Sunday, December 21, 2008

Black Box vs Invisible Box of Professional Practices

When a non-technical client requests software development services from a consulting shop, and they agree about the development of a certain application (the what,) is it a good idea to discuss the practices that will be followed in order to get the job done (the how,) or would mentioning the practices be irrelevant to a client who is not technical and has no expertise with software development?

For example, a certain consulting shop may choose to build the client's application following XP practices because from experience, developers at that shop have found that they finish developing features faster and with higher quality when following the XP process.

Is it relevant at all to mention these practices to a client who knows nothing about XP without being asked first? Or is it initially better to provide the client with the minimum amount of information needed, such as the number of developers, hourly-rate, estimated development time, etc...?

If the client was curious to know how the application is being developed, the details can always be provided when asked, but the reason I am asking the questions above is because often, mentioning these details too early can muddy the water and give the client authority over practices they do not have the qualifications to decide on.

For example, mentioning radical practices such as test-driven development and pair-programming sometimes stirs up discomfort and confusion about how these practices work due to lack of experience with them (like the classical misconception that the two practices aforementioned reduce productivity instead of increasing it.) The client then may demand removal/adjustment of the practices when in fact, the main reason the practices are followed is to serve the client in the most professional and productive way possible. That leads to the often frowned upon micro-management of practices, thus hindering creativity and productivity.

Without micro-management on the other hand, when the client is told he is sold the work hours of four developers with a certain estimate for application release, the developers can choose any way they desire to accomplish the client's goals. If they decide that it's more productive to pair on certain tasks and always write tests first, that is their decision. Trusting them with that freedom can often result in higher creativity and productivity in the long run, freeing the client from focusing on practices (the how) in order to focus on coming up with the best product to build (the what.)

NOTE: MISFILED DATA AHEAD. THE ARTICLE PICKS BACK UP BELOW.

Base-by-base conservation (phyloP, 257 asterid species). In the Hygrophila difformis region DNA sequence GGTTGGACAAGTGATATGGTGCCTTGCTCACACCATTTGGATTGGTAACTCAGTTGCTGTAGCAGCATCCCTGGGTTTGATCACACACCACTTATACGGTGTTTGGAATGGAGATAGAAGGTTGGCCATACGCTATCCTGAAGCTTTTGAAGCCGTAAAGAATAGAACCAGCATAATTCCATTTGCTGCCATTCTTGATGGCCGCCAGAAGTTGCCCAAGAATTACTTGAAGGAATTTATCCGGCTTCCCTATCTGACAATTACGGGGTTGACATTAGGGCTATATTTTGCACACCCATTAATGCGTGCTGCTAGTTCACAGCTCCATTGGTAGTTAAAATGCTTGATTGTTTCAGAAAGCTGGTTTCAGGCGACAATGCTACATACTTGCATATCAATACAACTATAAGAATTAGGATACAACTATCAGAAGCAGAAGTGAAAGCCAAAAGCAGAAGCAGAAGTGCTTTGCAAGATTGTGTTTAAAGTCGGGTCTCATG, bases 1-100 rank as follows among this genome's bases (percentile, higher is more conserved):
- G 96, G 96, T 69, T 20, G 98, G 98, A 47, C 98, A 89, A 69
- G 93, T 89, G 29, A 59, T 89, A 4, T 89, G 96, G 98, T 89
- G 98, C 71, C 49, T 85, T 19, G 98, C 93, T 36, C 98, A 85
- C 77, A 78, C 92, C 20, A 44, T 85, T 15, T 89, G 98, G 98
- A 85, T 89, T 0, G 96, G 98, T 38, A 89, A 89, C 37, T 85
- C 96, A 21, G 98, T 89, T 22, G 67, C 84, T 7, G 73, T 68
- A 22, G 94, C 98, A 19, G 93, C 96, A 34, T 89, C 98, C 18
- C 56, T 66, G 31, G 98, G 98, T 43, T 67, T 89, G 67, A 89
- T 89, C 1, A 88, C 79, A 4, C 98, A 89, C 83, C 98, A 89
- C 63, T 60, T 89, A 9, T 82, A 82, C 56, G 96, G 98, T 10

After all, when I request from a company to build me a house, I do not want to be bored with all the technical details about how it is going to be built. I just want a quality home built by a certain date. If I get interested enough to know about the practices followed, I will ask, but I do not want to waste my time hearing about them before the beginning of the project if they do not affect my involvement with it.

In either case, clients still need to hear about the practices that directly affect their involvement with the development of the product. For example, stand-up meetings and iterative planning are two XP practices that need to be agreed on with the client before beginning the project in order to get the client's commitment and effectively apply them.

How would you answer the questions asked above? Are you in favor of having a black box or an invisible box around the professional practices that do not directly affect the client? Keep in mind that in either case, the box is transparent. It's just that with the black box, the client has to look closely to see them (like looking at tinted glass) whereas with the invisible box, all the details are being shown even before asking for them.

1 comment:

Eike Stepper said...


I think it's pretty simple:

1) The customer has the right to know about every aspect of the ordered product and it's development process. If he asks, you must answer the truth or deny an answer, so that he can choose another contractor.

2) Things the customer is not interested in should only be told if you are sure that it's an advantage for you.